The Trinitas application adds that Lockman was founder and developer of the private Davidson Day School. And a resume attached to the application shows he worked for CMS and ISS from 1990-2000. He’s been in real estate development for more than 20 years, currently as president of R.L. West Development, which worked with Howard to develop Mooresville’s Langtree Project on Lake Norman.

A connected board

The board Lockman assembled includes:

And there are two board members with notable Republican political connections: Susan Tillis, wife of U.S. Sen. Thom Tillis, and Will Bowen, press secretary for U.S. Rep. Patrick McHenry. Tillis’ name was removed from the Trinitas website after my story about the request for special treatment aired last month. Neither she nor Bowen responded to requests for comment.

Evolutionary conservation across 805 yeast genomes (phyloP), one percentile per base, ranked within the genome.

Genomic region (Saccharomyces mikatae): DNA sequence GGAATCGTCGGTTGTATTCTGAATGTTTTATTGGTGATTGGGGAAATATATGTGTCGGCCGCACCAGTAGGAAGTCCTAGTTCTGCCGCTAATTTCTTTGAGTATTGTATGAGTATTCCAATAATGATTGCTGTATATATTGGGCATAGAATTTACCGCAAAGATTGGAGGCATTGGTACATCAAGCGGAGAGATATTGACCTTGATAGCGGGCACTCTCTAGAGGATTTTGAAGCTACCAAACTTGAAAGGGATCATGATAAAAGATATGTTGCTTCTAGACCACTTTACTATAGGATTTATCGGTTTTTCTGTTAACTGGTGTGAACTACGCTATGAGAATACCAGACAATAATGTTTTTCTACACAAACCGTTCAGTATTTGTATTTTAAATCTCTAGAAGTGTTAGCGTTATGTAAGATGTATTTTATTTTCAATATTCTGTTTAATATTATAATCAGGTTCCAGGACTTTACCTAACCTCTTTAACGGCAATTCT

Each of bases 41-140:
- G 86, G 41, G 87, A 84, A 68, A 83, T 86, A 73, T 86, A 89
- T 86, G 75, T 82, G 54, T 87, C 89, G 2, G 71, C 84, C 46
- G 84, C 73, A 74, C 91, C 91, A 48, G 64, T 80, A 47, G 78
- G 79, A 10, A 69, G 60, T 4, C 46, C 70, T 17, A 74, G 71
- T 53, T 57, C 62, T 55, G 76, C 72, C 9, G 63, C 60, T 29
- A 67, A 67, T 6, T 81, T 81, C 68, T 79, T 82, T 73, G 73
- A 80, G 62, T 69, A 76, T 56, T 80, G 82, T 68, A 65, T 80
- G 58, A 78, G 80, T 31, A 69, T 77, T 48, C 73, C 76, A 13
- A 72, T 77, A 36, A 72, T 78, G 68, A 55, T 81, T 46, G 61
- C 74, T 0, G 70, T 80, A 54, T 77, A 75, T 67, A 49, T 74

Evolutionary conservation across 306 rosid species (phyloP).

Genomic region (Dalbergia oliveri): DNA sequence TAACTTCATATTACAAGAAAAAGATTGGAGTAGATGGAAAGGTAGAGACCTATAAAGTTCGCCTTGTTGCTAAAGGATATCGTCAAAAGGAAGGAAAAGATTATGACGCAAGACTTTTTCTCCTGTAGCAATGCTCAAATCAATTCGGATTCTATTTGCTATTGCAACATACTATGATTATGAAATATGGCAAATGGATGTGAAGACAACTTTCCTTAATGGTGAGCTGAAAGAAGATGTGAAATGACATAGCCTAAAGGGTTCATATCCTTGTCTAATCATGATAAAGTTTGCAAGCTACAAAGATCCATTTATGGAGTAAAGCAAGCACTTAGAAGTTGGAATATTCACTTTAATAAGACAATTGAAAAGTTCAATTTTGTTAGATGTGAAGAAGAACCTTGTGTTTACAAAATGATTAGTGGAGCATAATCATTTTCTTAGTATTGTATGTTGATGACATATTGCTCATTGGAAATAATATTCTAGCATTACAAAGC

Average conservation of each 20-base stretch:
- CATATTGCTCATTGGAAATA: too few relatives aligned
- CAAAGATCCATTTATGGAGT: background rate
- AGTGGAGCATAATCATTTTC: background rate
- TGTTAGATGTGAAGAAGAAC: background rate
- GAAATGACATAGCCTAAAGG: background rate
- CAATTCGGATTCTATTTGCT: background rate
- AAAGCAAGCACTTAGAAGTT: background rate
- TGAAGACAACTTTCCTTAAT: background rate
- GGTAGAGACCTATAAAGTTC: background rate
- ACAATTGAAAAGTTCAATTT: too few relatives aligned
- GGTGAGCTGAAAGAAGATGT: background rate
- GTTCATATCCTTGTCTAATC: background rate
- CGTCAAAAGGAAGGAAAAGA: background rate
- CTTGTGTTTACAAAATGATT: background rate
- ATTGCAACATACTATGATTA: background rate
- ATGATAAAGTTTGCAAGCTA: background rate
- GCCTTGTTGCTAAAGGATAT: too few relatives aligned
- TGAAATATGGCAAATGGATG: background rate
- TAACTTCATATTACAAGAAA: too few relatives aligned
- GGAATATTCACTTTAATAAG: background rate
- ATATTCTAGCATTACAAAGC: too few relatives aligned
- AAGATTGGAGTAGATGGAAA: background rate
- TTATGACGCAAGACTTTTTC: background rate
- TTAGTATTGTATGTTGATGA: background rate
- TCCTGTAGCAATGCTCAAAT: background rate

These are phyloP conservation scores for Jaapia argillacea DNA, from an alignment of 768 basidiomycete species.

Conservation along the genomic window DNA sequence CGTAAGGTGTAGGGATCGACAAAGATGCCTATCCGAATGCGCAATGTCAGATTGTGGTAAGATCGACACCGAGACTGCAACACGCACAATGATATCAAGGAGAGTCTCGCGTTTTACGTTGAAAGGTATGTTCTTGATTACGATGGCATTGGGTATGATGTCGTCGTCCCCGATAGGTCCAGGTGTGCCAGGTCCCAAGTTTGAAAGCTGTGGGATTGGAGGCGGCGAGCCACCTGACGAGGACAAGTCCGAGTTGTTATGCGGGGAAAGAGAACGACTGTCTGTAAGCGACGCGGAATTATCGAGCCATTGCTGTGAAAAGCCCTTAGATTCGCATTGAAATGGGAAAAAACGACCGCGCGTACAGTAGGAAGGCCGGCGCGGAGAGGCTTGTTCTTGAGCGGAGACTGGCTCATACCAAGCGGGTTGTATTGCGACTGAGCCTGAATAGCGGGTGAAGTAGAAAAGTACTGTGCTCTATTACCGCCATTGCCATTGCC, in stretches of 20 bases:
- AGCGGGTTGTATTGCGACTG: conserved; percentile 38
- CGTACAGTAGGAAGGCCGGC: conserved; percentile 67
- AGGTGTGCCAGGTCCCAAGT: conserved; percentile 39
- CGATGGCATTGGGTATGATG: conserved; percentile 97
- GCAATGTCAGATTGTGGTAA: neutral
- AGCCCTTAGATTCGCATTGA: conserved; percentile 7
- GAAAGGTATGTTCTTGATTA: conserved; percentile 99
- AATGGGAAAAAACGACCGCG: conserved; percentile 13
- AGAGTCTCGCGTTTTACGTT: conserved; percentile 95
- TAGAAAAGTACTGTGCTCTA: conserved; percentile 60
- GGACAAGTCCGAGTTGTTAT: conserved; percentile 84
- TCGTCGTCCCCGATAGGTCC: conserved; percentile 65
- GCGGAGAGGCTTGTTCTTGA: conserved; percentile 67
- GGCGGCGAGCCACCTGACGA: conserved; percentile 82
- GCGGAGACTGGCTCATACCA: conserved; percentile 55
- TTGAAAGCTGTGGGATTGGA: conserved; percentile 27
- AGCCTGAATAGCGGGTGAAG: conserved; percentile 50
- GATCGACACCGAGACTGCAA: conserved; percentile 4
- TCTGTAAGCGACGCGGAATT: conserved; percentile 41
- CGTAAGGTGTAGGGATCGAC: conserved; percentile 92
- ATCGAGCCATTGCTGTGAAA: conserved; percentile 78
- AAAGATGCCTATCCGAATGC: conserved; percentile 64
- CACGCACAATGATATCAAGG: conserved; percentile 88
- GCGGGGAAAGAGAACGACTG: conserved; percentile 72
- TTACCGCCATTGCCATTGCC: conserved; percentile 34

So it remains unclear how actively involved individual members of the Trinitas team were in seeking the early opening. It’s probably a dead issue with the budget bill stalled, though there’s a chance the General Assembly could still tuck some kind of special authorization into bills passed this fall.

I consider it worthy of scrutiny as an example of a trend among some politicians to view government systems as obstacles to be swept aside if you have the clout to do it. That isn’t going away anytime soon. North Carolina is making a huge investment in school choice. We can debate whether the state’s charter school oversight is effective, but it definitely won’t be if it’s selectively applied.

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Updated: July 16, 2024 at 5:12 PM EDT
Updated July 16 after an incomplete version was posted initially.
Ann Doss Helms has covered education in the Charlotte area for over 20 years, first at The Charlotte Observer and then at WFAE. Reach her at ahelms@wfae.org or 704-926-3859.